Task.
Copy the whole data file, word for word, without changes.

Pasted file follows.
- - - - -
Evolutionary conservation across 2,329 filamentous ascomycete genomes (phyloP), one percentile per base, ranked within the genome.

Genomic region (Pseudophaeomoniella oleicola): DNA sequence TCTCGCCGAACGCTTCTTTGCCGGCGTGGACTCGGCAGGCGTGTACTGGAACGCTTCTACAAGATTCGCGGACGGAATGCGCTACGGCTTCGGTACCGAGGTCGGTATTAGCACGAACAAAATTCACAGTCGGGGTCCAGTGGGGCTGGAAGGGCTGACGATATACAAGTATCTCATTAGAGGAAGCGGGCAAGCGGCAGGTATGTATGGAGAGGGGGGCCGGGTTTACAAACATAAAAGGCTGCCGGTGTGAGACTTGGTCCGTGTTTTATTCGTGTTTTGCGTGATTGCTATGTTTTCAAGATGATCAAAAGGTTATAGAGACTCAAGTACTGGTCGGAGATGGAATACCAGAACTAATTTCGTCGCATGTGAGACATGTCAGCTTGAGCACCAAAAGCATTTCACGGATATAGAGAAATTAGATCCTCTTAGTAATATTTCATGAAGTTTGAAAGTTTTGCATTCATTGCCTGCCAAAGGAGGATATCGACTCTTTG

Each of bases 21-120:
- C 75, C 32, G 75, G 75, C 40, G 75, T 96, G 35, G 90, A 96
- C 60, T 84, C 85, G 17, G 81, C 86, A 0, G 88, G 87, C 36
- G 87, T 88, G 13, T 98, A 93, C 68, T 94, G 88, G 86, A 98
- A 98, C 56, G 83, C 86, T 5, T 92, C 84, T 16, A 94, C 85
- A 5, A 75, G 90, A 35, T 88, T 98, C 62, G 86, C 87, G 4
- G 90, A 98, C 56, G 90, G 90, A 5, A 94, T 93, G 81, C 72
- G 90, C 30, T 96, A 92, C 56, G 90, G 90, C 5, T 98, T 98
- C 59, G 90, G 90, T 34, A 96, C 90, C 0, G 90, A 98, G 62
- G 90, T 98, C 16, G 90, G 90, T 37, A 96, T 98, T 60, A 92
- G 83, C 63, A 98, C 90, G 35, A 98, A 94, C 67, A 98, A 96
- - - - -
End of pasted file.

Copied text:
Evolutionary conservation across 2,329 filamentous ascomycete genomes (phyloP), one percentile per base, ranked within the genome.

Genomic region (Pseudophaeomoniella oleicola): DNA sequence TCTCGCCGAACGCTTCTTTGCCGGCGTGGACTCGGCAGGCGTGTACTGGAACGCTTCTACAAGATTCGCGGACGGAATGCGCTACGGCTTCGGTACCGAGGTCGGTATTAGCACGAACAAAATTCACAGTCGGGGTCCAGTGGGGCTGGAAGGGCTGACGATATACAAGTATCTCATTAGAGGAAGCGGGCAAGCGGCAGGTATGTATGGAGAGGGGGGCCGGGTTTACAAACATAAAAGGCTGCCGGTGTGAGACTTGGTCCGTGTTTTATTCGTGTTTTGCGTGATTGCTATGTTTTCAAGATGATCAAAAGGTTATAGAGACTCAAGTACTGGTCGGAGATGGAATACCAGAACTAATTTCGTCGCATGTGAGACATGTCAGCTTGAGCACCAAAAGCATTTCACGGATATAGAGAAATTAGATCCTCTTAGTAATATTTCATGAAGTTTGAAAGTTTTGCATTCATTGCCTGCCAAAGGAGGATATCGACTCTTTG

Each of bases 21-120:
- C 75, C 32, G 75, G 75, C 40, G 75, T 96, G 35, G 90, A 96
- C 60, T 84, C 85, G 17, G 81, C 86, A 0, G 88, G 87, C 36
- G 87, T 88, G 13, T 98, A 93, C 68, T 94, G 88, G 86, A 98
- A 98, C 56, G 83, C 86, T 5, T 92, C 84, T 16, A 94, C 85
- A 5, A 75, G 90, A 35, T 88, T 98, C 62, G 86, C 87, G 4
- G 90, A 98, C 56, G 90, G 90, A 5, A 94, T 93, G 81, C 72
- G 90, C 30, T 96, A 92, C 56, G 90, G 90, C 5, T 98, T 98
- C 59, G 90, G 90, T 34, A 96, C 90, C 0, G 90, A 98, G 62
- G 90, T 98, C 16, G 90, G 90, T 37, A 96, T 98, T 60, A 92
- G 83, C 63, A 98, C 90, G 35, A 98, A 94, C 67, A 98, A 96